Slack uses AI to outsmart ‘cockroach’ emails in offices

3 years ago admin Comments Off on Slack uses AI to outsmart ‘cockroach’ emails in offices

Emails are the cockroaches of the internet and almost impossible to eradicate, says Slack.

That’s a notable statement from the maker of workplace teams collaboration software that some see as best placed to eradicate the hundreds of irrelevant emails that an employee might process each day.

But artificial intelligence and machine learning are making strides in improving internal company communications which is what Slack worries about, says Noah Weiss, the head of Slack’s Search, Learning, & Intelligence group.

As well as offering a team approach to internal communications, it can make sense of the huge pile of data that organisations generate daily. But email from the outside world stays, he says.

“All of a sudden you see a massive reduction in total email, all your internal discussions happens in one place, and your email box is basically for all external communication.

“Slack is not trying to kill email in any way. If anything, email is like the cockroach of the internet. It may never die.”

Overnight Slack announced a highlights feature that places the most relevant top 10 messages you’ve missed at the top of your feed, curated using machine learning. That follows the launch of a new home page for Slack users that also AI and machine learning to present an organisation-wide catch-up view across all the channels.

But it’s success will depend on whether Slack’s AI does indeed deliver information staff really need to know and does not omit important communications. It comes down to trust.

Slack says its AI analyses factors such as the channels you care about the most, which people you interact with the most, the way you interact with them, and your level of authority among your team.

Weiss previously was senior vice president of product management at Foursquare and a lead product manager at Google.

At the moment Slack is upping its game as it tries to fend off a challenge from Microsoft which is adding team messaging to its business software.

Weiss sees the two offerings as fundamentally different. “We’re very glad that Microsoft has decided to add its 35th application to its office suite which is to be a Slack-like tool,” he says.

But Microsoft was about selling a big bundle of software, Slack was about integrating a business’s existing software tools with Slack messaging, he said.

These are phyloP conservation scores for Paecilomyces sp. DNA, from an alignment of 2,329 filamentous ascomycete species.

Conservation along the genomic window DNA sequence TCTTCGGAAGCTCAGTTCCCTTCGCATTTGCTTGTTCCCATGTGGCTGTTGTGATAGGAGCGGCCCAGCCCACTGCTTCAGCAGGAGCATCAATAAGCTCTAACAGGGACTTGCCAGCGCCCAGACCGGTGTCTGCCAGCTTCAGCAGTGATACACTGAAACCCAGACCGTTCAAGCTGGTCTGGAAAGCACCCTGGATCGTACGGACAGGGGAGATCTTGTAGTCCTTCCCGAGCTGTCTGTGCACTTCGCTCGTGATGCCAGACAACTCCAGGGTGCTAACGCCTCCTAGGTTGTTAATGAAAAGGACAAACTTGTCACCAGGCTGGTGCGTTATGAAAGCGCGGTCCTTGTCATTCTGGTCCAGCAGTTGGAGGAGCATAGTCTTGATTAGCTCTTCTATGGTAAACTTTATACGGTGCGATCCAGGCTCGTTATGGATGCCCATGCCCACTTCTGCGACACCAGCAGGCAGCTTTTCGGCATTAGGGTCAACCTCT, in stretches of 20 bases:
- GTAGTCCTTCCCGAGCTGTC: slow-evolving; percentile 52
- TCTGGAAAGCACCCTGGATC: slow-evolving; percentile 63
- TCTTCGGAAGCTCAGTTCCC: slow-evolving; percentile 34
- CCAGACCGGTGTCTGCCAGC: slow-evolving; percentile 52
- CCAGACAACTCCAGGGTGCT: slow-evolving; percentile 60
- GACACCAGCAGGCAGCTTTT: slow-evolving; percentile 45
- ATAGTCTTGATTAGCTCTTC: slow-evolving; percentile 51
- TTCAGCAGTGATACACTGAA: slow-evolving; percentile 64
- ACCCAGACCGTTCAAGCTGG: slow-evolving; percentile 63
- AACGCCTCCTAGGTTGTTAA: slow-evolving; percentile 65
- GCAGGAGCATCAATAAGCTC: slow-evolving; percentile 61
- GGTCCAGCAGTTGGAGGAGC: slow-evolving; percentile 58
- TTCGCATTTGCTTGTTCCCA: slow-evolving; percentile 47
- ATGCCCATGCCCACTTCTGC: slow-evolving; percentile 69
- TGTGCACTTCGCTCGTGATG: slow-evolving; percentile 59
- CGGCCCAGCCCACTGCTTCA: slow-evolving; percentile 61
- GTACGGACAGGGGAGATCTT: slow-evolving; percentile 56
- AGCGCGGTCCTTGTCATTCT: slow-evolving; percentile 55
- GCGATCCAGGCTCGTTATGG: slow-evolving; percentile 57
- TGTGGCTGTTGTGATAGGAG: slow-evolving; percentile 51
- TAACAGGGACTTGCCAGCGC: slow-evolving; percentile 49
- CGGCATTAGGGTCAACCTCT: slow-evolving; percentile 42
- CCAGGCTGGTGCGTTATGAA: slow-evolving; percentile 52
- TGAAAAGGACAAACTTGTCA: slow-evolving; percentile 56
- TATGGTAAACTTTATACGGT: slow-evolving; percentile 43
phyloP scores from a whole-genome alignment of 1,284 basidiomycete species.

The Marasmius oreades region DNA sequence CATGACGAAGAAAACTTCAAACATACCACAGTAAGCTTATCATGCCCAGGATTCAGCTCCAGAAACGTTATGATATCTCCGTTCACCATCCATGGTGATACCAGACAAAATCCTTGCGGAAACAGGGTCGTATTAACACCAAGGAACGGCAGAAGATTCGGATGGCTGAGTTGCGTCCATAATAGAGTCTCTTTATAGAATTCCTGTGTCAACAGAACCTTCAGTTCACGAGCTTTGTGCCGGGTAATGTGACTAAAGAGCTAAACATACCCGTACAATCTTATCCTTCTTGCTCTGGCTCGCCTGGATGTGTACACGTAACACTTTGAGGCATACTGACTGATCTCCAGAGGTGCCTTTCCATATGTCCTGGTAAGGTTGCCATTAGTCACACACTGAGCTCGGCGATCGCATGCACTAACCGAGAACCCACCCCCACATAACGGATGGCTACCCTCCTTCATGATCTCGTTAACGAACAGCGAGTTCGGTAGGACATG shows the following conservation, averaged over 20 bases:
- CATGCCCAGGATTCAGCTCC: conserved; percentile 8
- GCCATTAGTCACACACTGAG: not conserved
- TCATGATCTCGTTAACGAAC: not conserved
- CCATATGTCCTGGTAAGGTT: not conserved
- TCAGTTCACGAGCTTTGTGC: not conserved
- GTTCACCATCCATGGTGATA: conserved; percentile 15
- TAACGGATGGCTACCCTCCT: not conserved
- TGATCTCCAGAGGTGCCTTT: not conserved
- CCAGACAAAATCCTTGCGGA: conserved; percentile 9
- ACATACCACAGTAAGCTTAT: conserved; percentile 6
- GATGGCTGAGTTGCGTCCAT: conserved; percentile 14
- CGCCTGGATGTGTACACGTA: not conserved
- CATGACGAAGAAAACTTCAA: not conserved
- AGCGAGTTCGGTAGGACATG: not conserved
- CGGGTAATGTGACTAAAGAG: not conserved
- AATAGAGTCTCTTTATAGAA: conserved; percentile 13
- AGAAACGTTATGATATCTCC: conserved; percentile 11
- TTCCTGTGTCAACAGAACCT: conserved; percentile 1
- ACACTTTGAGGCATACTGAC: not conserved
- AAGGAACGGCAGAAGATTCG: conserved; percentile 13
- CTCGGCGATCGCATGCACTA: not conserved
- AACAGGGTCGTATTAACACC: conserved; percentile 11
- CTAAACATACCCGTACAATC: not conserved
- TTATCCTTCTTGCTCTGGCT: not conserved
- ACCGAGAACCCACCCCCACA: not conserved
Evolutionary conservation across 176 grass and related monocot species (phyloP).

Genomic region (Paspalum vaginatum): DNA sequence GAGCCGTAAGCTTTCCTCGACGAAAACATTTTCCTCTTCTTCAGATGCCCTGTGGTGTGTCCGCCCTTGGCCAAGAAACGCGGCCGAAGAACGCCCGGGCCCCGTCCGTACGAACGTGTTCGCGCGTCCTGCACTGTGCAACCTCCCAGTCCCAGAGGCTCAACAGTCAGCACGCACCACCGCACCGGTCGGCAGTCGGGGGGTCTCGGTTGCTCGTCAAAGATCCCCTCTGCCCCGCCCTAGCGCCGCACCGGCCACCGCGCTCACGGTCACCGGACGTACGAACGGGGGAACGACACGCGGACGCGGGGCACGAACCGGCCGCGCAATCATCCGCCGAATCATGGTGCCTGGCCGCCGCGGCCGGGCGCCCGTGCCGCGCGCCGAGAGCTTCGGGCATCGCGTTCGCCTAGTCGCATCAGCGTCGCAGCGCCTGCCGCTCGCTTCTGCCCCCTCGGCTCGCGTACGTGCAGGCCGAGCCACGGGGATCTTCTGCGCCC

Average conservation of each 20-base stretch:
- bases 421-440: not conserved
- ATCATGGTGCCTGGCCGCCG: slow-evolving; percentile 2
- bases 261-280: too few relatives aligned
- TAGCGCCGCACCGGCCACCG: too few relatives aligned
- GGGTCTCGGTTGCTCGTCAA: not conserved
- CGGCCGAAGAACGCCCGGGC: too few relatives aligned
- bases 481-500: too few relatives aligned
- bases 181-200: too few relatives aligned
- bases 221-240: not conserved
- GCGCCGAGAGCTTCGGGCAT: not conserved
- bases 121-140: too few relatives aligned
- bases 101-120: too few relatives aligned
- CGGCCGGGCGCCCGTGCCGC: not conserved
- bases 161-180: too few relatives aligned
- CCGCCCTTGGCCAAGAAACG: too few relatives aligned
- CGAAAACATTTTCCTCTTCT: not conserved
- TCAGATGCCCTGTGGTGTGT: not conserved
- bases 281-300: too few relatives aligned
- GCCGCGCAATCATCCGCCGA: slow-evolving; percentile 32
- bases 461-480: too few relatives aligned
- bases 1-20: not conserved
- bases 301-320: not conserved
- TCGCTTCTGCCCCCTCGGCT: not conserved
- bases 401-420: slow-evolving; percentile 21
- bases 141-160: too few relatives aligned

With 6.8 million weekly active users Slack has proved a highly visible venture since Canadian Stewart Butterfield, a co-founder of Flickr, started Slack four years ago.

However some find Slack’s business model and its long term profitability hard to work out.

Weiss’s job is to integrate AI in the messaging platform. He said organisations lived in a state of analytics overload and needed help.

“There’s been this explosion of data. But data is data. It’s not insights. It’s not recommendations. What’s interesting about machine learning is that there’s finally a place to take all that data and make meaning out of it.”

He said getting AI to understand the needs of users was key. “We’re at the critical juncture that Instagram was that may be a year ago, where Twitter was at, what got them to where they are … over time they built up a deeper understanding of each individual’s preferences.”

Slack bots were now active in chat rooms. “A bot can participate in a channel with a group of people and can help put interesting information into a channel.

“You can have a bot that says when a new sales lead comes in, and puts it into the sales channel. Or a customer service request comes in, and people interact in that channel.

“You can connect all the different services that your company uses so that all that information is flowing through Slack instead of you having to switch tools 20 times a day. You can have that all in one place.”

Another example was The New York Times’s Blossom bot. “They have an algorithm that can project internally when a story might go viral. Instead of waiting for an editors’ meeting the next day, to figure out which of these we should enhance, they want to have those conversations to happen in real-time.

“The machine pushes that prediction into Slack and the editors in real time discuss the merits of whether we publish this to our Twitter feed. Should we send an email with this? With the click of a button from Slack they can initiate a message they send to millions of customers.”

He said Slack had proved popular with publications. The New York Times, The Washington Post, The LA Times, The Verge, Quartz, News Corporation (publisher of The Australian) and 21st Century Fox were examples.

“The LA Times uses Slack more as a content management system. All the conversation that happen about a particular piece, instead of being siloed in some CMS, now you are able to search those conversations in the future when you’re writing the next story.”

Given concern about earthquakes in California, the LA Times had developed a bot that linked to the city’s public information system and made the paper aware of earthquakes in Slack in real time.” It alerts directly into a Slack channel that is set up for quakes. Within milliseconds they know about an earthquakes and can break the story first.”

eCommerce company gets alerts from Slack in its inventory management system prompted by AI. “It knows when the next shipment is coming in and if there’s insufficient upcoming supply, it will generate an alert.”

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